Two new biographies about the irascible and idiosyncratic Ayn Rand, objectivist philosopher and ham-fisted mistress of the capitalist morality tale, show how her rocky Russian childhood and her subsequent self-reinvention campaign in America (partly conducted in Hollywood, of course) influenced her work, and how her ideas led to her own undoing. —KA
Alisa Rosenbaum (her original name) was born in the icy winter of czarism, not long after the failed 1905 revolution ripped through her home city of St. Petersburg. Her father was a self-made Jewish pharmacist, while her mother was an aristocratic dilettante who loathed her three daughters. She would tell them she never wanted children, and she kept them only out of duty. Alisa became a surly, friendless child. In elementary school, her class was asked to write an essay about why being a child was a joyous thing. She instead wrote “a scathing denunciation of childhood,” headed with a quote from Pascal: “I would prefer an intelligent hell to a stupid paradise.”
But the Rosenbaums’ domestic tensions were dwarfed by the conflicts raging outside. The worst anti-Jewish violence since the Middle Ages was brewing, and the family was terrified of being killed by the mobs—but it was the Bolsheviks who struck at them first. After the 1917 revolutions, her father’s pharmacy was seized “in the name of the people.” For Alisa, who had grown up surrounded by servants and nannies, the Communists seemed at last to be the face of the masses, a terrifying robbing horde. In a country where 5 million people died of starvation in just two years, the Rosenbaums went hungry. Her father tried to set up another business, but after it too was seized, he declared himself to be “on strike.”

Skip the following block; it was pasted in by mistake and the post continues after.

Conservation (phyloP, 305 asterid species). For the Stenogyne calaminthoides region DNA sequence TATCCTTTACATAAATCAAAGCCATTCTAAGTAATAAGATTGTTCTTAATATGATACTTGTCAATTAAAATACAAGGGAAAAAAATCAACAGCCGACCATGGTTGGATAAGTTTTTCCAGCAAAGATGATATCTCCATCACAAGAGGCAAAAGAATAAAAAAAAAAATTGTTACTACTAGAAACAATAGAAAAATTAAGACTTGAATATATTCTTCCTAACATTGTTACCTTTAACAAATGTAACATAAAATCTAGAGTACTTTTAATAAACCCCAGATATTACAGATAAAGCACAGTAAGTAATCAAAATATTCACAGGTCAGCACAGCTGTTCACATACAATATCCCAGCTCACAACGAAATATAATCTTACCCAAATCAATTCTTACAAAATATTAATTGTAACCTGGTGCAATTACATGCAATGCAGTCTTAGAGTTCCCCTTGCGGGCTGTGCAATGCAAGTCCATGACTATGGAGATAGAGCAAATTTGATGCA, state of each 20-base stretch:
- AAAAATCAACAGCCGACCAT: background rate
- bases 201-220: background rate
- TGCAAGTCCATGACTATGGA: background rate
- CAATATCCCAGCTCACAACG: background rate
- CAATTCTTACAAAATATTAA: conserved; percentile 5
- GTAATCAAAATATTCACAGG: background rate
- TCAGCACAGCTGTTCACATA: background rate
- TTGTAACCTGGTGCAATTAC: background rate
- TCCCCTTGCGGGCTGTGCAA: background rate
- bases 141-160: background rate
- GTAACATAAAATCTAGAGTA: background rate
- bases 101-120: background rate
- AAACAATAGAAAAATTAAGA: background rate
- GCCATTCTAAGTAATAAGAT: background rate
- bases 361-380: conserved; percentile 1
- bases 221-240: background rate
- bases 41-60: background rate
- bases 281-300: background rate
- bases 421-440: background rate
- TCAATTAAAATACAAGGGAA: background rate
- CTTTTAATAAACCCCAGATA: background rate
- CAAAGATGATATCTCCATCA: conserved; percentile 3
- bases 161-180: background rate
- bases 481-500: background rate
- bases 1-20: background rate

The Rosenbaums knew their angry, outspoken daughter would not survive under the Bolsheviks for long, so they arranged to smuggle her out to their relatives in America. Just before her 21st birthday, she said goodbye to her country and her family for the last time. She was determined to live in the America she had seen in the silent movies—the America of skyscrapers and riches and freedom. She renamed herself Ayn Rand, a name she thought had the hardness and purity of a Hollywood starlet.